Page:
Oh, and you always have to come to the party in science with a theory. Without outlining a theoretical structure you've got no way of testing it. You don't even have a system within which to test it.

Let's assume I came up with a really neat idea for a high-temp superconductor. Well, it's gonna have to be tested? That testing pre-supposes amongst other things Ohm's Law...

You do the math.

Shahar said...

True,

you need a theory that has predictions.
But you can't come to it with intent to prove your theory no matter what, as you already know it is true.

the theory of povert resulting in terrorism is testable.
You look at poor groups and chekc if they all produce terrorism in the same scare regardless of factors like religion.

PGP said...

My sense is that the decline in faith is correspondent to the increase in liberal/socialist activism in the churches.

Nobody needs to go to church to be insulted for not caring enough about pet causes of the privileged or to have their traditions tossed out like so much garbage because of the wants of the politically correct.

Yet that is what is happening as the morally self righteous and domineering scolds of the left poison our society from within the rocks of tradition.

Dymphna said...

pgp--

You bring up a point I ought to have covered: the takeover of mainstream denominations by the left. It has caused an implosion and the end result is a mass exodus, though many leave to join other denominations. For example, the Greek Orthodox Church has taken in many new converts.

And Africa will shortly be in command of the episcopacy of the Anglican Church. Probably within the next ten-fifteen years. The CofE will become decidedly more conservative.
___________
shahar--

You are seeing insult where none is intended. Science, by definition, is the use of strict methodology to arrive at a conculsion re a particular hypothesis. Once resolved one way or another, the conclusion often creates a new hypothesis, no?

Scientism, on the other hand, is the belief that science has all the answers, that it can be absolutely objective, and that the results it reaches are superior even in cases where the emphasis ought to be on, say, the ethics involved. Scientism stands apart, reducing itself to the notion that the use of science to solve a problem is always and everywhere appropriate.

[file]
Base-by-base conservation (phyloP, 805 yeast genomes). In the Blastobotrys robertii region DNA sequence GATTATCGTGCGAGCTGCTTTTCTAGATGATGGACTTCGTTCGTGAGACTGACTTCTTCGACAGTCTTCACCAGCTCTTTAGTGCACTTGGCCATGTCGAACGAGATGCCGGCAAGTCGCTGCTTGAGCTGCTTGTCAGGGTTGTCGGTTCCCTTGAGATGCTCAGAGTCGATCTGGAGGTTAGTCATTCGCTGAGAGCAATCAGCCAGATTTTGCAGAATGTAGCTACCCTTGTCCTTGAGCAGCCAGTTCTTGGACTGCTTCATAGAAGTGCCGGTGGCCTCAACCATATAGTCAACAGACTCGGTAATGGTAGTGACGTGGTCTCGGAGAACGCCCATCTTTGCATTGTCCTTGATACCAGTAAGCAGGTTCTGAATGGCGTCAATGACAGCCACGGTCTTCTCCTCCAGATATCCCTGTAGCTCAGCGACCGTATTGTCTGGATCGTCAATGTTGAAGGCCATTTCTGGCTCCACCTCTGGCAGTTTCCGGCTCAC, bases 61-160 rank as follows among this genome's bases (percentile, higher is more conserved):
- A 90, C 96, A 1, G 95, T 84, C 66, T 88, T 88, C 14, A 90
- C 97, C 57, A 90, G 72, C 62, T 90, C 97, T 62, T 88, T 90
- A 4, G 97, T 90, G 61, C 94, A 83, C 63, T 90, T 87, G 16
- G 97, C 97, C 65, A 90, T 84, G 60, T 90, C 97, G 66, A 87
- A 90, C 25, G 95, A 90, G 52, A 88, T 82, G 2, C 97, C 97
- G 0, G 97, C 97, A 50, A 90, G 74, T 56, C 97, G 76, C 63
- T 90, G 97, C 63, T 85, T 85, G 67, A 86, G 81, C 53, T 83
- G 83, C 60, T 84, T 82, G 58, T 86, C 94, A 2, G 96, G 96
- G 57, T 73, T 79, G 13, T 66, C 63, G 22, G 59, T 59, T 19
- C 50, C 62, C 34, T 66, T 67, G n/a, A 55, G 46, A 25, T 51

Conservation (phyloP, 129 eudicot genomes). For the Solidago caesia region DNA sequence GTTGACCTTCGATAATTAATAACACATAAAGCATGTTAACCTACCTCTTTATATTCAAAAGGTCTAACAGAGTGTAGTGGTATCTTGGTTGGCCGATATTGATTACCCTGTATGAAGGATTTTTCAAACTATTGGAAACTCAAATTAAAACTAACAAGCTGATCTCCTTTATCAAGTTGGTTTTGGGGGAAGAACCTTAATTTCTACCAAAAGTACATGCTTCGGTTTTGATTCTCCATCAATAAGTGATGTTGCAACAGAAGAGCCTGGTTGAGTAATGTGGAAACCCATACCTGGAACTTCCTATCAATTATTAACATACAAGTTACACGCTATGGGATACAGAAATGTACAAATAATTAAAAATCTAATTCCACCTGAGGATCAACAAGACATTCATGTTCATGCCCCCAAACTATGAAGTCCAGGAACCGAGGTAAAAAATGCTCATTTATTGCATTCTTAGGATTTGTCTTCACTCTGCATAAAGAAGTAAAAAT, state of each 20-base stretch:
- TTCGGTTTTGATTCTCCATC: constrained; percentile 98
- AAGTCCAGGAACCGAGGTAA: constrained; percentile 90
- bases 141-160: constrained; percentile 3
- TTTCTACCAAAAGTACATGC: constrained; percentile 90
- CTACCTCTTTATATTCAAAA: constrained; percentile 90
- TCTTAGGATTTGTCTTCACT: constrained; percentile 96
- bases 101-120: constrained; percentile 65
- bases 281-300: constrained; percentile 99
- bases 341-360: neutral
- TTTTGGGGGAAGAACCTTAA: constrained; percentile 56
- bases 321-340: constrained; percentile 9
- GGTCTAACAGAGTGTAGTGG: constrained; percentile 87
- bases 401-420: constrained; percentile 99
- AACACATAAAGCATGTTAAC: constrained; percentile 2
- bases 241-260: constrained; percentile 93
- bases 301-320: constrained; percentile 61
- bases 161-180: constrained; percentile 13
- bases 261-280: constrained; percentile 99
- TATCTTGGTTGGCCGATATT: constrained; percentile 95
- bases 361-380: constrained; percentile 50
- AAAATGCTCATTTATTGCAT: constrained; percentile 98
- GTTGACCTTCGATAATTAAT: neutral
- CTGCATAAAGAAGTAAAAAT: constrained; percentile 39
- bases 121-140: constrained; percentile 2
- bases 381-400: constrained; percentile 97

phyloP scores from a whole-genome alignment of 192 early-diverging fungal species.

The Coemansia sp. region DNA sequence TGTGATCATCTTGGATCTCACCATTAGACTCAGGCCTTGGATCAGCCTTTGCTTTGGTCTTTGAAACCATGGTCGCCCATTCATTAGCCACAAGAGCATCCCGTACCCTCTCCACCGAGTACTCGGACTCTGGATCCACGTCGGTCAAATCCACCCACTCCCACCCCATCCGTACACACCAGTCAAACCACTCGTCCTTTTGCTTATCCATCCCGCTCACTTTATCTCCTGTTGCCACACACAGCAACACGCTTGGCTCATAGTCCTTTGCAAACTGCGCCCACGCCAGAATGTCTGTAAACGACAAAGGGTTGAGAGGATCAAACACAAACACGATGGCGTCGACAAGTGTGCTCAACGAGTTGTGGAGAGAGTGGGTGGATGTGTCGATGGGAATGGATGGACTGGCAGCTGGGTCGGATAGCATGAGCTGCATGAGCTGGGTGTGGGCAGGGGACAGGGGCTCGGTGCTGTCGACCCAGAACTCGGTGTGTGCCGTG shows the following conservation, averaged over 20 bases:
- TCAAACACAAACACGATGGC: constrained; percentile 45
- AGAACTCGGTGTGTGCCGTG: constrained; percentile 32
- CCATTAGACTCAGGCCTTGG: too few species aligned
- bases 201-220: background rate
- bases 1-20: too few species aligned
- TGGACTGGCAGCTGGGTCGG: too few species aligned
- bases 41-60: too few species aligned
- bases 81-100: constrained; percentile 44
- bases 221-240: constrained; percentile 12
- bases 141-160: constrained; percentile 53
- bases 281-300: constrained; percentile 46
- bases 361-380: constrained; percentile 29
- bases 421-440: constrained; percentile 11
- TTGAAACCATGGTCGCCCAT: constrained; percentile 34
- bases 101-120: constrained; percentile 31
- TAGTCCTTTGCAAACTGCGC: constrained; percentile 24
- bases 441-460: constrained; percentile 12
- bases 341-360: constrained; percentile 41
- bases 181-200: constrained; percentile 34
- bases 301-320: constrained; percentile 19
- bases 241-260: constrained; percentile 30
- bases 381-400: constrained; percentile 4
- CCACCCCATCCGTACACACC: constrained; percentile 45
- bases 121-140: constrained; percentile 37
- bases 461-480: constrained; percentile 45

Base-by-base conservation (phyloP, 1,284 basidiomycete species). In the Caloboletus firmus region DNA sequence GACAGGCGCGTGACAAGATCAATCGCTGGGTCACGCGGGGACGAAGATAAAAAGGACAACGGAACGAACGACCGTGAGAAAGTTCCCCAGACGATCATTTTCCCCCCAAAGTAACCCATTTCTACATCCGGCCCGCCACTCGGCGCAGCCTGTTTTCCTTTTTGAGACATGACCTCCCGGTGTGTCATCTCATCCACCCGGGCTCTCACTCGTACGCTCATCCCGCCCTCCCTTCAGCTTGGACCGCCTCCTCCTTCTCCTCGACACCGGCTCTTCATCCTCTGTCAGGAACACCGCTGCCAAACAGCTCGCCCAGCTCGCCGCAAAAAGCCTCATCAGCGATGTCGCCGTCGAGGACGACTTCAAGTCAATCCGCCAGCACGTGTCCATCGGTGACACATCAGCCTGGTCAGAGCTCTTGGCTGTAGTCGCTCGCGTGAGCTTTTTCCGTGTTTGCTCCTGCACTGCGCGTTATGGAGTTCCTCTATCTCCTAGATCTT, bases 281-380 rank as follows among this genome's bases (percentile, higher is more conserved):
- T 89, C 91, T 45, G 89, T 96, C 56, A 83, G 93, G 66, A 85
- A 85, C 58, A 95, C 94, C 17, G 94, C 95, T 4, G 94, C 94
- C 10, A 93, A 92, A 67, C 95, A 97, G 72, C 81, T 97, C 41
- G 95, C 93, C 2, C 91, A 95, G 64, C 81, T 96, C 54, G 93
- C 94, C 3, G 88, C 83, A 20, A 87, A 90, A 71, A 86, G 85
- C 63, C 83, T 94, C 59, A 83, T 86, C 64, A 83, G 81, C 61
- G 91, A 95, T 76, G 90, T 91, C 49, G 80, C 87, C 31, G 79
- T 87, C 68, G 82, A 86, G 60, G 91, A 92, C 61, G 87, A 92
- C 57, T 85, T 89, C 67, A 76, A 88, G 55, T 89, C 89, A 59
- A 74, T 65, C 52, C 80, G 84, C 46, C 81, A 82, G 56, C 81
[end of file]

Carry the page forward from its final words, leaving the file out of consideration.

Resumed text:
A real scientist keeps his humility.

Because of its far reach, science must consult ethics in many cases. And even then, the result can be full of ambiguity.

Science is a sacred precinct.

Scientism is the hubristic push of the scientific method into categorical errors. It demands that sociology and psychology and economics be treated as science. While they can make partial use of the scientific method to test some theories, in the end they are fields based on human behavior and thus remain beyond the reach of pure science.

The human brain is science. The human mind is behavior. Confusing the two leads to scientism and things like lobotomies and sterilization of the unfit.

Science, used the wrong way, has done as much harm as religion used the wrong way.

Meanwhile, I think one of the differences to be considered between America and Europe is the large numbers of citizens in the former who have maintained a robust identity as "Americans" first and foremost. And part of that identity is church attendance. It's hardly an original theory, given that de Tocqueville surmised that this part of the American character was one of its important differences from the character of Europe. America was founded on religious dissidence of various persuasions, thus its looming importance here, and thus the often supercilious approach to naïve Americans. It’s an old argument.